Is the limiting of first team exposure encouraging young Celts to consider alternative arrangements at a young age? Or is the Celtic management team hamstrung by the pressure cooker Ten-in- a-row environment that the club are operating under? Do Celtic feel they simply do not feel they cannot risk these players making mistakes in our first team? Would we as fans even bear responsibility in that regard, do we take a deep breath when we see a young player in the first eleven when every game means so much?
Or are the paths of these young prospects being blocked. Is the talent there but stunted by a lack of first team exposure?
No-one is saying Munich or City are doing anything illegal, they are acting perfectly above board. But do they simply have advantages that Celtic cannot compete with? Do Bayern have the finances to simply allow this mapping of careers, multi millions stockpiling players that Celtic simply cannot match.
Germany has a fine reputation in developing young talent. To go to the biggest club therefore makes a lot of sense but what are Man City offering in that regard?
Phil Foden is still struggling to really make an impact despite being one of the highest rated players of his generation. More often than not the default solution for the Manchester club is to get the chequebook out rather than promote from within.
I’m struggling to think of Man City blooding another youngster from their ranks. Indeed it appears they stockpile the talent, cashing in on a series of short term loan deals. It is evident Manchester City’s approach is more a case of a fear of missing out rather than a genuine joined up approach to the career development of the young player.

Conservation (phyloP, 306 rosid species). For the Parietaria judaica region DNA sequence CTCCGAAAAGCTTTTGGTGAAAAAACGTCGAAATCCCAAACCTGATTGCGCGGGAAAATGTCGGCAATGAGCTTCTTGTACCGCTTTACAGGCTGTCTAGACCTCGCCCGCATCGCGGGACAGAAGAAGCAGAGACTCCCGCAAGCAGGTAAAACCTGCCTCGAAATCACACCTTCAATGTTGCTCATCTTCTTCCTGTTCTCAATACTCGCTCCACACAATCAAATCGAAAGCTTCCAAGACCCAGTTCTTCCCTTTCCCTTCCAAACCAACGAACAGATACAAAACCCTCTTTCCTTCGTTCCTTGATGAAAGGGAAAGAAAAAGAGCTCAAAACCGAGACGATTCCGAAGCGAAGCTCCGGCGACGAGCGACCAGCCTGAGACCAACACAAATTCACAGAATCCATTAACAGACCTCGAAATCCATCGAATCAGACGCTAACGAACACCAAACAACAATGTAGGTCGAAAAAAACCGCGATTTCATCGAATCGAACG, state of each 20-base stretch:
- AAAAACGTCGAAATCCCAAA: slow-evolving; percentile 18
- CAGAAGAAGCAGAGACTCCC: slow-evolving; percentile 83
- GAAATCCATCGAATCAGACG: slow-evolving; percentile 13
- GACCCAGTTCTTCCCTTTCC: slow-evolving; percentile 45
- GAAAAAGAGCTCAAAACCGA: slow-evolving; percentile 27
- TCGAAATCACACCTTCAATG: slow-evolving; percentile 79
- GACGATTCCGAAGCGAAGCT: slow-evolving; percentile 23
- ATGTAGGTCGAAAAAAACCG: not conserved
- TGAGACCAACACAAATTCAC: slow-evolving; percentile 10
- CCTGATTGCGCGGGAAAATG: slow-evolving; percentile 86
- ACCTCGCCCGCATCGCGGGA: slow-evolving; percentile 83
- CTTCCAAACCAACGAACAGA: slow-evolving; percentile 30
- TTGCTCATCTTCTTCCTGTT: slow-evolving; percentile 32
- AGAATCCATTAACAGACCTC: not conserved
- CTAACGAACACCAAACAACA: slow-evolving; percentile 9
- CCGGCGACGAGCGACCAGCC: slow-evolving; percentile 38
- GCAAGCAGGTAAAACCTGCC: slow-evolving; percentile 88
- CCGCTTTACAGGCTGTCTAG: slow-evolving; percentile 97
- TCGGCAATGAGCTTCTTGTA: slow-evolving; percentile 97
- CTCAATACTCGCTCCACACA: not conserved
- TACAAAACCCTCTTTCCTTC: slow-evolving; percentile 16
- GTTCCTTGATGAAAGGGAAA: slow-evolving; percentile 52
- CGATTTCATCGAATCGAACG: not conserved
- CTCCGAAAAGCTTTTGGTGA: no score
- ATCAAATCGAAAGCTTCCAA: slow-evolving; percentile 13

So is it money? Possibly. Yet surely Celtic can still compete financially at youth level. It is already a Celtic model to cherry pick players from Man City such as Jeremie Frimpong or Man Utd in the case of Lee O’Connor. So why with our own players – some four or five years the junior of these signings – can we not retain our own?
Perhaps Celtic need to sit down with the player, parents and agents and spend time working on what they want, what we need and where we can meet the expectations of the player and their representatives in line with our own requirements.
Something is happening when that first professional contract is offered that looks like it needs tweaked. Communication with the parties close to the players and those who have already moved on might supply the answers.
It’s one thing to miss out to these clubs when the player is a first team regular and can demand in excess of 60k a week for his services. While they are 16 and 17 years old it seems we should be looking as to where we can offer the player more of what he needs to nurture develop and offer a roadmap for his career.
There are players who have left or are due to leave, where an exit interview might give Celtic some answers to what seems a new problem.
It appears Celtic need to find a way to bolt our stable door before these exits become the norm.
INVINCIBLE by Matt Corr
The Celtic Star’s very own Matt Corr – who you may also know as a Tour Guide at Celtic Park – publishes his first Celtic book, titled INVINCIBLE – early next month. This beautiful hardback book will be the definitive story of Celtic’s magical2016-17 season – it truly is wonderful, a real joy to read, and brilliantly written by Matt.
If you have been reading Matt’s regular contributions on The Celtic Star or indeed in the Matchday Programme or in the Celtic View you will know just how talented a Celtic writer he is. The book is published by The Celtic Star and you can pre-order below.